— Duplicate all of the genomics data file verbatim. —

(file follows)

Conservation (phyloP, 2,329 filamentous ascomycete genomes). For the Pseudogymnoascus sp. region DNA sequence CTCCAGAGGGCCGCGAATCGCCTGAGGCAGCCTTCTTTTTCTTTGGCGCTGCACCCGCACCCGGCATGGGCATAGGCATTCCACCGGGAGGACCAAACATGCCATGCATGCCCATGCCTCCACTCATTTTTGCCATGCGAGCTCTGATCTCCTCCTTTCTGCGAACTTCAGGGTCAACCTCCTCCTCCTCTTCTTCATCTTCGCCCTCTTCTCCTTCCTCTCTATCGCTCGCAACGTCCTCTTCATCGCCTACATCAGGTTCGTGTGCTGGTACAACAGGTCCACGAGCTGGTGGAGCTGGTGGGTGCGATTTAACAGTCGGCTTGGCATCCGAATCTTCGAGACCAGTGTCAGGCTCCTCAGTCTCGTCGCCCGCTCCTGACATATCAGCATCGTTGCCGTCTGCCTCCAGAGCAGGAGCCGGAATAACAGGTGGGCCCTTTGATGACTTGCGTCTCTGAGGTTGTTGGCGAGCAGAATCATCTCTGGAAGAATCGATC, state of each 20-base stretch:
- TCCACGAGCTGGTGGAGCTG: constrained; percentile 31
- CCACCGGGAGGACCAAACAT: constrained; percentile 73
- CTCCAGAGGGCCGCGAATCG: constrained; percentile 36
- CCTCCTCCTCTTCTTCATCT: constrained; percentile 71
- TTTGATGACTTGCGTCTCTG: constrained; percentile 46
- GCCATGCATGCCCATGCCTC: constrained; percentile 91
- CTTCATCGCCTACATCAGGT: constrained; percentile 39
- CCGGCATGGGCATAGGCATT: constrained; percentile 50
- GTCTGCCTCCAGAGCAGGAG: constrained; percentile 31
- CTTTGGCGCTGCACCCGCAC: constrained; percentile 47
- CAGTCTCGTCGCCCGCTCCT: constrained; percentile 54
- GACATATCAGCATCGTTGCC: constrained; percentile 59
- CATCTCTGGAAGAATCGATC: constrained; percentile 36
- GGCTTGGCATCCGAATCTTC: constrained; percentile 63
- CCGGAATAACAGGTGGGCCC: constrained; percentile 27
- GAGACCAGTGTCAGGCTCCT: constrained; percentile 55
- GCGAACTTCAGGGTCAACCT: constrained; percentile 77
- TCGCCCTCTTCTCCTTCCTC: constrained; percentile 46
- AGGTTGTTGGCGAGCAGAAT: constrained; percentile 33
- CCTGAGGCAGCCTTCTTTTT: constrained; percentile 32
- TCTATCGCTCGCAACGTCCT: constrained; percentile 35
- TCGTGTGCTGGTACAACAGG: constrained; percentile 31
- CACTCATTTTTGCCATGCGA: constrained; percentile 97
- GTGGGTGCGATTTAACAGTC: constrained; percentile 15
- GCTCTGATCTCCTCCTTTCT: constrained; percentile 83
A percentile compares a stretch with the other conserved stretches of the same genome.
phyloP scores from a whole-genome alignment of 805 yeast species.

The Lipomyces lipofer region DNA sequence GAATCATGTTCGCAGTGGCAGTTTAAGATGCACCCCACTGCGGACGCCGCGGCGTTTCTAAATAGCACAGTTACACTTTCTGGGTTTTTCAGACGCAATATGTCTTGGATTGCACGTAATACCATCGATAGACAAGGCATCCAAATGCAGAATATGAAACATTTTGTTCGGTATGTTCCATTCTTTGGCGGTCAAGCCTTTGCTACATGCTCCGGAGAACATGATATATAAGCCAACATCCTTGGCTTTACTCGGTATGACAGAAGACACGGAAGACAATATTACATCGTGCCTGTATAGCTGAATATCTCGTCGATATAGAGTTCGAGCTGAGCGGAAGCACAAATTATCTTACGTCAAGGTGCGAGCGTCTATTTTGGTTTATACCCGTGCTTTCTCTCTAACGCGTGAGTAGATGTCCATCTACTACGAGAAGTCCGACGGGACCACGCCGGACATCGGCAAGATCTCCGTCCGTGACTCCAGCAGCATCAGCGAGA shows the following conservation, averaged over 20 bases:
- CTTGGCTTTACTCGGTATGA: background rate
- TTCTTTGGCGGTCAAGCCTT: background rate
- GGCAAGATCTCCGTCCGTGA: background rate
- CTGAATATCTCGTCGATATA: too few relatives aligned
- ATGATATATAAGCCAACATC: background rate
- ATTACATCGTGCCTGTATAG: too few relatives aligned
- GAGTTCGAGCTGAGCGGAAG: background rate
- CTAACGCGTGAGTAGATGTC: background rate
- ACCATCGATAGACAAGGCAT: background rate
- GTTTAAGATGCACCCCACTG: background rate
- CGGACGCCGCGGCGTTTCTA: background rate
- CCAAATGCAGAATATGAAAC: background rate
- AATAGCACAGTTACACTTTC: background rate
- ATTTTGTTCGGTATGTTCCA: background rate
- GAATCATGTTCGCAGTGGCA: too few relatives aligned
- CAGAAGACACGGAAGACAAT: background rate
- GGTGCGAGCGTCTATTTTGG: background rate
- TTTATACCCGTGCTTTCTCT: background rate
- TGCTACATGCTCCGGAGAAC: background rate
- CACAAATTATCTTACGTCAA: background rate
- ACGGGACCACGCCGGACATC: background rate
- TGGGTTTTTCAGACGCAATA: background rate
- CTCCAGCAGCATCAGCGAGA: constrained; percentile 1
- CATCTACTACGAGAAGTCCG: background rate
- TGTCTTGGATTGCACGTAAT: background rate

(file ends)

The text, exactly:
Conservation (phyloP, 2,329 filamentous ascomycete genomes). For the Pseudogymnoascus sp. region DNA sequence CTCCAGAGGGCCGCGAATCGCCTGAGGCAGCCTTCTTTTTCTTTGGCGCTGCACCCGCACCCGGCATGGGCATAGGCATTCCACCGGGAGGACCAAACATGCCATGCATGCCCATGCCTCCACTCATTTTTGCCATGCGAGCTCTGATCTCCTCCTTTCTGCGAACTTCAGGGTCAACCTCCTCCTCCTCTTCTTCATCTTCGCCCTCTTCTCCTTCCTCTCTATCGCTCGCAACGTCCTCTTCATCGCCTACATCAGGTTCGTGTGCTGGTACAACAGGTCCACGAGCTGGTGGAGCTGGTGGGTGCGATTTAACAGTCGGCTTGGCATCCGAATCTTCGAGACCAGTGTCAGGCTCCTCAGTCTCGTCGCCCGCTCCTGACATATCAGCATCGTTGCCGTCTGCCTCCAGAGCAGGAGCCGGAATAACAGGTGGGCCCTTTGATGACTTGCGTCTCTGAGGTTGTTGGCGAGCAGAATCATCTCTGGAAGAATCGATC, state of each 20-base stretch:
- TCCACGAGCTGGTGGAGCTG: constrained; percentile 31
- CCACCGGGAGGACCAAACAT: constrained; percentile 73
- CTCCAGAGGGCCGCGAATCG: constrained; percentile 36
- CCTCCTCCTCTTCTTCATCT: constrained; percentile 71
- TTTGATGACTTGCGTCTCTG: constrained; percentile 46
- GCCATGCATGCCCATGCCTC: constrained; percentile 91
- CTTCATCGCCTACATCAGGT: constrained; percentile 39
- CCGGCATGGGCATAGGCATT: constrained; percentile 50
- GTCTGCCTCCAGAGCAGGAG: constrained; percentile 31
- CTTTGGCGCTGCACCCGCAC: constrained; percentile 47
- CAGTCTCGTCGCCCGCTCCT: constrained; percentile 54
- GACATATCAGCATCGTTGCC: constrained; percentile 59
- CATCTCTGGAAGAATCGATC: constrained; percentile 36
- GGCTTGGCATCCGAATCTTC: constrained; percentile 63
- CCGGAATAACAGGTGGGCCC: constrained; percentile 27
- GAGACCAGTGTCAGGCTCCT: constrained; percentile 55
- GCGAACTTCAGGGTCAACCT: constrained; percentile 77
- TCGCCCTCTTCTCCTTCCTC: constrained; percentile 46
- AGGTTGTTGGCGAGCAGAAT: constrained; percentile 33
- CCTGAGGCAGCCTTCTTTTT: constrained; percentile 32
- TCTATCGCTCGCAACGTCCT: constrained; percentile 35
- TCGTGTGCTGGTACAACAGG: constrained; percentile 31
- CACTCATTTTTGCCATGCGA: constrained; percentile 97
- GTGGGTGCGATTTAACAGTC: constrained; percentile 15
- GCTCTGATCTCCTCCTTTCT: constrained; percentile 83
A percentile compares a stretch with the other conserved stretches of the same genome.
phyloP scores from a whole-genome alignment of 805 yeast species.

The Lipomyces lipofer region DNA sequence GAATCATGTTCGCAGTGGCAGTTTAAGATGCACCCCACTGCGGACGCCGCGGCGTTTCTAAATAGCACAGTTACACTTTCTGGGTTTTTCAGACGCAATATGTCTTGGATTGCACGTAATACCATCGATAGACAAGGCATCCAAATGCAGAATATGAAACATTTTGTTCGGTATGTTCCATTCTTTGGCGGTCAAGCCTTTGCTACATGCTCCGGAGAACATGATATATAAGCCAACATCCTTGGCTTTACTCGGTATGACAGAAGACACGGAAGACAATATTACATCGTGCCTGTATAGCTGAATATCTCGTCGATATAGAGTTCGAGCTGAGCGGAAGCACAAATTATCTTACGTCAAGGTGCGAGCGTCTATTTTGGTTTATACCCGTGCTTTCTCTCTAACGCGTGAGTAGATGTCCATCTACTACGAGAAGTCCGACGGGACCACGCCGGACATCGGCAAGATCTCCGTCCGTGACTCCAGCAGCATCAGCGAGA shows the following conservation, averaged over 20 bases:
- CTTGGCTTTACTCGGTATGA: background rate
- TTCTTTGGCGGTCAAGCCTT: background rate
- GGCAAGATCTCCGTCCGTGA: background rate
- CTGAATATCTCGTCGATATA: too few relatives aligned
- ATGATATATAAGCCAACATC: background rate
- ATTACATCGTGCCTGTATAG: too few relatives aligned
- GAGTTCGAGCTGAGCGGAAG: background rate
- CTAACGCGTGAGTAGATGTC: background rate
- ACCATCGATAGACAAGGCAT: background rate
- GTTTAAGATGCACCCCACTG: background rate
- CGGACGCCGCGGCGTTTCTA: background rate
- CCAAATGCAGAATATGAAAC: background rate
- AATAGCACAGTTACACTTTC: background rate
- ATTTTGTTCGGTATGTTCCA: background rate
- GAATCATGTTCGCAGTGGCA: too few relatives aligned
- CAGAAGACACGGAAGACAAT: background rate
- GGTGCGAGCGTCTATTTTGG: background rate
- TTTATACCCGTGCTTTCTCT: background rate
- TGCTACATGCTCCGGAGAAC: background rate
- CACAAATTATCTTACGTCAA: background rate
- ACGGGACCACGCCGGACATC: background rate
- TGGGTTTTTCAGACGCAATA: background rate
- CTCCAGCAGCATCAGCGAGA: constrained; percentile 1
- CATCTACTACGAGAAGTCCG: background rate
- TGTCTTGGATTGCACGTAAT: background rate